Tuesday, February 27, 2007

The Beast Within

Excuse my absence in posting, I'll start catching up here. Back in January, when the temperatures finally dropped below freezing, my friends from 2Silos farm called me up saying they had a sheep that was approaching the 1 year mark and it needed to become food.

Of course I jumped at the chance, but let me explain a few things first. I've always loved animals and have been a protector of animals, especially wild animals. I swerve whenever possible, while driving, to avoid a creature, I don't hunt, and I'm a pet owner. I once had to watch a buddy shoot a horse that got hit by a car, and was very saddened by the loss. Now, I've also grown up watching nature shows and knew nothing was wrong with the operation of the food chain. I have watched my cats dispatch birds, chipmunks, and the occasional rabbit. I also grew up knowing the delicious value of wild game, whether bought whole at a market or shared with a family member that did hunt.

So, why did I want to go to a farm, watch an animal be killed and then help butcher it? Well, as Anthony Bordain (and many other chefs) put it, "It's important to know where your food comes from." As a food fan and a consummate carnivore, I felt it was my duty to take the opportunity. And I'm glad I did. What stirred inside of my during the process was the primality of The Lord of The Hunt, Herne, and the Lord of the Forest, Cernnunos. Whether we human like it or not, we're animals and we're high on the food chain. And, while packaged meats are highly accessible, I think we lose the connection to the animal we're eating. How was it raised? Did it die well? These are the things I wanted to experience.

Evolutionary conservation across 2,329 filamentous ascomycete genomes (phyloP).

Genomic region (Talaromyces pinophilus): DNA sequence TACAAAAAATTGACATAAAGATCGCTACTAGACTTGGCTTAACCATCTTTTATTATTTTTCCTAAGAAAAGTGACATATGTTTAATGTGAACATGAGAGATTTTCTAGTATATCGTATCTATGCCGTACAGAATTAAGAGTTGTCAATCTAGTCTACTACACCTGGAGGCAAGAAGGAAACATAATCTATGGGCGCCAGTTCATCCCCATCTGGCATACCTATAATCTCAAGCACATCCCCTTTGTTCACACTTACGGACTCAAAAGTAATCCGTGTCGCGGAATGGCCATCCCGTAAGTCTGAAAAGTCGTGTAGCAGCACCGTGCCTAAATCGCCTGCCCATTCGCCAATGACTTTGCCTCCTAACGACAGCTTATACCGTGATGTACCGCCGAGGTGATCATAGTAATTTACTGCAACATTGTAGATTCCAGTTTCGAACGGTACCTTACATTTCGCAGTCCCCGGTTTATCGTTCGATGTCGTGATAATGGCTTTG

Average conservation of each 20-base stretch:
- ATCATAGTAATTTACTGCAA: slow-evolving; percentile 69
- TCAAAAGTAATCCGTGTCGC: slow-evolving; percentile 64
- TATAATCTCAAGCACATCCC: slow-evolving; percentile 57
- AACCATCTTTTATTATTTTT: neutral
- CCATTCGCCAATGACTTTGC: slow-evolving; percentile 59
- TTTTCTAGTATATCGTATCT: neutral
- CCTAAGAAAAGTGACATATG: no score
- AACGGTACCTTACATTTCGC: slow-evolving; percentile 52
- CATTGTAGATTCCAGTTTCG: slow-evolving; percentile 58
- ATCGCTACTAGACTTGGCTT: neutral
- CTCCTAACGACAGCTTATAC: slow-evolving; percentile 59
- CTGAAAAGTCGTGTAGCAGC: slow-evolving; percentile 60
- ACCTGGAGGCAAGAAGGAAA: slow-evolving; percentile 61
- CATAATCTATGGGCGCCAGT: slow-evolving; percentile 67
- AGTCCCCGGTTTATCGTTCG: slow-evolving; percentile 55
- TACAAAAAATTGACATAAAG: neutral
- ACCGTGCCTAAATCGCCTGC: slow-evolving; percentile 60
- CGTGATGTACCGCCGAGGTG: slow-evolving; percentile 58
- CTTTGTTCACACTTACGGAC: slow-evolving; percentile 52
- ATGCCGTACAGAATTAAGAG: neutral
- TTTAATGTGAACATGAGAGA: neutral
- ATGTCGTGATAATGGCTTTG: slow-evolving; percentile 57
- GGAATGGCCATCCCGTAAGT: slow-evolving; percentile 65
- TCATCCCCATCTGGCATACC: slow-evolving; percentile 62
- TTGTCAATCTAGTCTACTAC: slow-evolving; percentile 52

The experience also brought me closer to Cameron, who did the actual act, but was not raised on a farm. Killing is not natural to Cam, though owning a farm has forced against his natural instincts. When owning a farm the animals are not pets, they are food, just like the vegetables in the field (though they require more care). We took awhile preparing our minds for what was to come. We talked about it and reassured each other that it needed to be done, that's why they raised the lamb.

We literally trudged out to the barn through the snow, and confronted the beast. This was no spring lamb. This was a fully mature 200+ lb. sheep, full of wool and not happy we're in his pen. I'm not going into the rest of the details, except that after we hauled it upstairs, it was amazing how fast an animal starts looking like food.

Next we brought it inside to butcher. Working on an animal that large really lets you see where all the muscles are and how the connective tissue and joints work together.

For my efforts Cam and his wife, Denise, gave me a few selections of the sheep including a flank steak, a whole leg, a tenderloin, and a variety of offal which included 2 stomachs, kidneys, heart, liver, and a bunch of suet (for the birds). Had I studied more sheep physiology, I would have wanted the sweetbreads which we accidentally cut in pieces.

I want to thank Cam and Denise for the experience and their unwavering hospitality. Unfortunately, due to not enough available time, I had to freeze most of my haul, but keep an eye out for the dishes I create coming this spring.

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